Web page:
Mr Alban Sumana Bagbin, Speaker of Parliament, has called on the country to learn from the Denmark experience involving the youth in its democratic governance for inclusive development.
He said Denmark had placed priority on its youth development and appointed some of them as advisers to Ministers to ensure social democratic governance.
Mr Bagbin said the sustainability and long-term vision of any democratic policy depended on the youth and urged African leaders to give prominence to the youth to equally and effectively participate in all areas of leadership.
The Speaker of Parliament made the call on Wednesday at a webinar forum on “Inclusive Party Governance and the Future of Democracy” organized by the Institute for Democratic Governance in collaboration with Denmark and the Ghana Centre for Democratic Development.
He said the leadership of political parties needed to engage the youth in policy formulation from the beginning to the end and not push their decisions on them, saying, “The youth understand their problems.”
“We need to create opportunities for the youth to participate in governance to gain the needed experience and contribute to nation-building in future.”
Mr Bagbin pledged to partner with civil society organizations to reach out to all political parties to institute a collaborative engagement with the youth in policy decisions to strengthen democratic values.
He said Ghana and Denmark shared common democratic values, adding that both were committed to expanding the frontiers of democracy. Even though there were threats in practicing democracy, there was the need to work together to ensure inclusive governance.
Mr Mogens Lykketoft, former Speaker of Parliament in Denmark, said his country had a strong engagement with the youth, citing youth involvement in addressing the menace of climate change in recent times.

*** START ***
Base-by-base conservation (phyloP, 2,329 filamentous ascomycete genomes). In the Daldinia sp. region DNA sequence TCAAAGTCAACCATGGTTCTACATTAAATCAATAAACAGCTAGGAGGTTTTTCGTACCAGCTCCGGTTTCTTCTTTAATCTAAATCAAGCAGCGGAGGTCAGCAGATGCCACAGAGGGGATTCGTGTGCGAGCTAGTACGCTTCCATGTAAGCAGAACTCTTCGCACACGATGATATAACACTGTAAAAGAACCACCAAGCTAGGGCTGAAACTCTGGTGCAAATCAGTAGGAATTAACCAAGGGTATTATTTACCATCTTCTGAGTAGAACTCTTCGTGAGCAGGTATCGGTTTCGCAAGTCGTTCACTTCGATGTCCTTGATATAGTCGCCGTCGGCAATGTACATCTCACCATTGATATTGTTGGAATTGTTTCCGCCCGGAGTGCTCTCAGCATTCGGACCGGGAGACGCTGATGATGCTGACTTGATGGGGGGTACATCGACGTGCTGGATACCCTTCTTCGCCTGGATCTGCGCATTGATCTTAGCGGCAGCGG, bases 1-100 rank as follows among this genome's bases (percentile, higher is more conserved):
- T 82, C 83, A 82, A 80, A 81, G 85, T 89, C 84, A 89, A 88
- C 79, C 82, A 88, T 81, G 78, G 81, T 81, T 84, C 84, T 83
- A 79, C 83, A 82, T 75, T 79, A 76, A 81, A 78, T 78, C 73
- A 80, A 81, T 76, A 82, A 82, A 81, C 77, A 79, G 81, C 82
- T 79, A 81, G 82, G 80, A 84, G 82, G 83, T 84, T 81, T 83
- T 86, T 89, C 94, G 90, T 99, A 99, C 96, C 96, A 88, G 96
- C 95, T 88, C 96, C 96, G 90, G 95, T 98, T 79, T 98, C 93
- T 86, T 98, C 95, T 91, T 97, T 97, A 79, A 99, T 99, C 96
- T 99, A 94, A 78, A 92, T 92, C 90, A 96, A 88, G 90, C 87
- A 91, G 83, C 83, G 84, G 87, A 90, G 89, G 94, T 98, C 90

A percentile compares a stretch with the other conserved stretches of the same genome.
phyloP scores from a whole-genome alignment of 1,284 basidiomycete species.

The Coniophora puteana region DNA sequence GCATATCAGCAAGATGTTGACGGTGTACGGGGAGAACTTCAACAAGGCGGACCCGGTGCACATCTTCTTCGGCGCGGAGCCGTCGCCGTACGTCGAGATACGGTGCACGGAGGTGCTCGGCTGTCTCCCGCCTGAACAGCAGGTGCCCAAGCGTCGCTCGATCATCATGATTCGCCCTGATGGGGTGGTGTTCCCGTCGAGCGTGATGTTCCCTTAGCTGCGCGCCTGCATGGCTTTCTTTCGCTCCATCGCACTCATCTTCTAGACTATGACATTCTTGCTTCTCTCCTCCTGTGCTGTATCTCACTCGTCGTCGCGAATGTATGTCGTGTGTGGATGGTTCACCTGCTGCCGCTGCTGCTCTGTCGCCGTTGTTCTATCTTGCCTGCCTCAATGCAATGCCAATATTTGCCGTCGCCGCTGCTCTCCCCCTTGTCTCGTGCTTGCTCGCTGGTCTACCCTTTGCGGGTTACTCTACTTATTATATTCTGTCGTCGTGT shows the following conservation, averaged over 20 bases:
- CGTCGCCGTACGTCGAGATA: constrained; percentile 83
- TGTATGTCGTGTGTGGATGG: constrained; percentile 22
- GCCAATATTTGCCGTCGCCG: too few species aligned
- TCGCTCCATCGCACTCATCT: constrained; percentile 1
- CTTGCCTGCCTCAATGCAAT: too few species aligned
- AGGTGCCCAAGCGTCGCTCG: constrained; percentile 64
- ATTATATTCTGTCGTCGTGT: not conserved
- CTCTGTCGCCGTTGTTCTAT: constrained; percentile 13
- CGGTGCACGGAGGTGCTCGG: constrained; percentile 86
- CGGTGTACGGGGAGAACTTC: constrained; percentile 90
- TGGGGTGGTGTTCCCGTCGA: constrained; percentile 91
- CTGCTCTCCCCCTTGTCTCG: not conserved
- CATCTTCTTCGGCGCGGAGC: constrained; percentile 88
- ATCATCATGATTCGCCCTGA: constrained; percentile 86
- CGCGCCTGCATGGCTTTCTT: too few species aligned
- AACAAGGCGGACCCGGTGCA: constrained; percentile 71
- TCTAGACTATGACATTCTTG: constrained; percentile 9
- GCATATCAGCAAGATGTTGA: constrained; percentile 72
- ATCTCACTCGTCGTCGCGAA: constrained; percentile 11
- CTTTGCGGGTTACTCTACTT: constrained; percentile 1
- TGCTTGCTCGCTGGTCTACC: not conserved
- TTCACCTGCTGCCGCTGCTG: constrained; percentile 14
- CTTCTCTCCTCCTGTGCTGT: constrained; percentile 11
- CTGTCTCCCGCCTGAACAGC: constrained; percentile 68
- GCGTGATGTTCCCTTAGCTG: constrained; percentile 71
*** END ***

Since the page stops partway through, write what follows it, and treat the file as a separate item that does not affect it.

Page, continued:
He said the young generation was vibrant and willing to participate in democratic governance, stressing that countries give the youth more opportunities to explore through learning and take up the leadership mantle in the future.
Mr Emmanuel Ametepey, Executive Director, Youth Advocates Ghana, urged the government to create an enabling environment for the youth to participate fully in democratic governance and be used for political campaigns and violent activities.
He commended the government for initiating the free Senior High School policy to ensure access for all students. He called for expedited action on expanding infrastructure to address the challenges of congestion in schools.
“There is the need to a build a culture that will embrace long-term learning in schools to improve students’ performance for socio-economic development”, he said.
Mr Ametepey called on authorities and civil societies to continue to educate young girls on their sexual and reproductive rights to be productive in life since some of them dropped out of school due to teenage pregnancy.
Ms Malene Bentsen Laursen, the United Nations Youth Delegate, said there was a 57 percent negative shift in the tone of public debate on national issues because the youth were not included democratic process.
She noted that several movements had sprung up to fight for their rights and hence called on politicians to recognize the concerns of young people.
She also urged politicians to allow the youth to engage in policymaking, adding that inclusive governance was a way of overcoming challenges in the democratic process in both Ghana and Denmark.
Ms Laursen urged political leaders to ensure that political debates were organized effectively and not allow race, tribe, or any form of affiliation to hinder the inclusion of the youth in decision-making.